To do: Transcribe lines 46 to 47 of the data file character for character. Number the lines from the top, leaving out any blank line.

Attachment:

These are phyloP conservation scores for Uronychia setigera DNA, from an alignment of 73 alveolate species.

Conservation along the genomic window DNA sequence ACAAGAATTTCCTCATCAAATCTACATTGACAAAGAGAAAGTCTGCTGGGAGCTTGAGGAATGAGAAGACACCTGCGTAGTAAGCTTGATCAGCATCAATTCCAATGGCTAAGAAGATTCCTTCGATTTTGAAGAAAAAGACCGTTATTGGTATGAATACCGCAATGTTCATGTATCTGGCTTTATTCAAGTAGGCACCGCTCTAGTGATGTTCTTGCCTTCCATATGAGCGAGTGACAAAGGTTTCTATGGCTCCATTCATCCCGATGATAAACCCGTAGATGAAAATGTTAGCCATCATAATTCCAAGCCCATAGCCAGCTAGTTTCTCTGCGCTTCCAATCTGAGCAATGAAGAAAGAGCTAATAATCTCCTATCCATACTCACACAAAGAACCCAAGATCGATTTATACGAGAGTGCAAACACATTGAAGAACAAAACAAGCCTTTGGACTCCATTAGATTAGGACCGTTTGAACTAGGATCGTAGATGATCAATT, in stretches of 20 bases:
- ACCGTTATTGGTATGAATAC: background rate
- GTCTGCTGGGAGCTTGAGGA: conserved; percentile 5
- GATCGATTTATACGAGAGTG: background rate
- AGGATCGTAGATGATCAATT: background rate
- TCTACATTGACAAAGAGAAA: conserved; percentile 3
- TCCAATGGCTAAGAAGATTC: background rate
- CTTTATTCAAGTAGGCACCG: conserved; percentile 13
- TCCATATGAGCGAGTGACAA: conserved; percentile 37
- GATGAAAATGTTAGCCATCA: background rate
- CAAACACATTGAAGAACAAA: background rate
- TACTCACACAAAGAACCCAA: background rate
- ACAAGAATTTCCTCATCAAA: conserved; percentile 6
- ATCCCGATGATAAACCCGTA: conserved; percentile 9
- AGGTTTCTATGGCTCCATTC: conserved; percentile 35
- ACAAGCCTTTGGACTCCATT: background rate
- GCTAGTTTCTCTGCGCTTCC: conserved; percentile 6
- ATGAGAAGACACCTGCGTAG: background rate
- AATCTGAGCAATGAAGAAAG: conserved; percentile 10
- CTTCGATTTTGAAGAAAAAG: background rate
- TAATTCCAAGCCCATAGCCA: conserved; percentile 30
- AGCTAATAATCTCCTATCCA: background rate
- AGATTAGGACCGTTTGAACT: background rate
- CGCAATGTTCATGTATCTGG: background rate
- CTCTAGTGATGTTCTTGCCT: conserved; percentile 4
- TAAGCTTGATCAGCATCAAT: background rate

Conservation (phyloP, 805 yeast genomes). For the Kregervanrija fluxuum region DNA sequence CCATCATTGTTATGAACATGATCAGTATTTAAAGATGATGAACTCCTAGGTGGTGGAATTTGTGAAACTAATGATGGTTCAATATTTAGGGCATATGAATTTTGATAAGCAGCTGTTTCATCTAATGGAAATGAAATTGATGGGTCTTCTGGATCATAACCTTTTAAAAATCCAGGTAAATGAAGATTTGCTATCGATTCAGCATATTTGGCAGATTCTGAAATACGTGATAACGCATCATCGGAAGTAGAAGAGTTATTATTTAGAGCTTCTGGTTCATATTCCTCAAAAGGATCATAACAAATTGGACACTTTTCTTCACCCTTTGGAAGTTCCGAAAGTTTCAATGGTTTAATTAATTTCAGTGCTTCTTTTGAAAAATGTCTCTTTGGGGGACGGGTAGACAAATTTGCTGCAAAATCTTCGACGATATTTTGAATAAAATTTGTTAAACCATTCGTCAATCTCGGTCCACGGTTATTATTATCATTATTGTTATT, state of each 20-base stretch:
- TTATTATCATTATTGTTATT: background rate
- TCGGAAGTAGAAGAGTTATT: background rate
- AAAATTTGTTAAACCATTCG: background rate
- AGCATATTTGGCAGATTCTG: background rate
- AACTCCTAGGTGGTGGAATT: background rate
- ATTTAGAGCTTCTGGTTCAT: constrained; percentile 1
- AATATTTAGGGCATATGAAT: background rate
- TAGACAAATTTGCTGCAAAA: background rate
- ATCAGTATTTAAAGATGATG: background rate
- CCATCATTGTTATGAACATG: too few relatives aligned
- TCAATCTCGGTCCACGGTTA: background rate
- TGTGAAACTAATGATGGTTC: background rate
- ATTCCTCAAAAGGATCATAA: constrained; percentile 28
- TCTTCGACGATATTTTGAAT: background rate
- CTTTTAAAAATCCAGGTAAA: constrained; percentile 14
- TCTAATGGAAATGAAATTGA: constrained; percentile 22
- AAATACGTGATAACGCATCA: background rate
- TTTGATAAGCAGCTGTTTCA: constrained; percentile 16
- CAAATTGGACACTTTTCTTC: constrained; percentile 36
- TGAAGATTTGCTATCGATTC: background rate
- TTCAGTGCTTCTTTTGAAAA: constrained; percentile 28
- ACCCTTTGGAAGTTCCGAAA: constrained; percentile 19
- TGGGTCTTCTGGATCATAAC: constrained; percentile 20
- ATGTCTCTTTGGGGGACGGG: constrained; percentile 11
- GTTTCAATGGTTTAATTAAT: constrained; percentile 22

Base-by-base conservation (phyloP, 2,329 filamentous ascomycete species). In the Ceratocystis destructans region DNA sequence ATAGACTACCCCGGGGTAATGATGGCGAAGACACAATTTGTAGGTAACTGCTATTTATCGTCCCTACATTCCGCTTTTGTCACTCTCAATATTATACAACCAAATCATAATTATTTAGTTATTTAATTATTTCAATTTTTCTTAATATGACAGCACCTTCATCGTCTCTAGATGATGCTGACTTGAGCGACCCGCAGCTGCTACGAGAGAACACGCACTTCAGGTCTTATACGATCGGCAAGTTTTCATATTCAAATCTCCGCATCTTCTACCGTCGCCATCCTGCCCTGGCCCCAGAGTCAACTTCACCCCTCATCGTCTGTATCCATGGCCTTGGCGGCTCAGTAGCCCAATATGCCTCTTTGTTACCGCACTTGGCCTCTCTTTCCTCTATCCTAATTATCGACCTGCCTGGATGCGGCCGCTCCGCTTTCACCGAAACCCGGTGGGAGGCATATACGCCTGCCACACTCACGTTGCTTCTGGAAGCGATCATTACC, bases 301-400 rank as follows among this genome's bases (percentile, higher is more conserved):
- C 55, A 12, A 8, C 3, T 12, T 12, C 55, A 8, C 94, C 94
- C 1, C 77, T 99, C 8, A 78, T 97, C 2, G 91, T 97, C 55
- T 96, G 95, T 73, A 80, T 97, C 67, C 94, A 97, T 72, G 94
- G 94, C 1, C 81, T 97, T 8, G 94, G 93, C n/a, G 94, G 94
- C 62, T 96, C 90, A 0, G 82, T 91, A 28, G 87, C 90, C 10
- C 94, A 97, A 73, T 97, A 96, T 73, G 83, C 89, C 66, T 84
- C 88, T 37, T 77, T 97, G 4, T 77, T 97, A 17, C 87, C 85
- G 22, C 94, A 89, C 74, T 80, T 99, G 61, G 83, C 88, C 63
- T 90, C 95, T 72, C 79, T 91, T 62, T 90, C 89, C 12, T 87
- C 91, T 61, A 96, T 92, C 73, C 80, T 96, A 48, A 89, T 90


- TTTGATAAGCAGCTGTTTCA: constrained; percentile 16
- CAAATTGGACACTTTTCTTC: constrained; percentile 36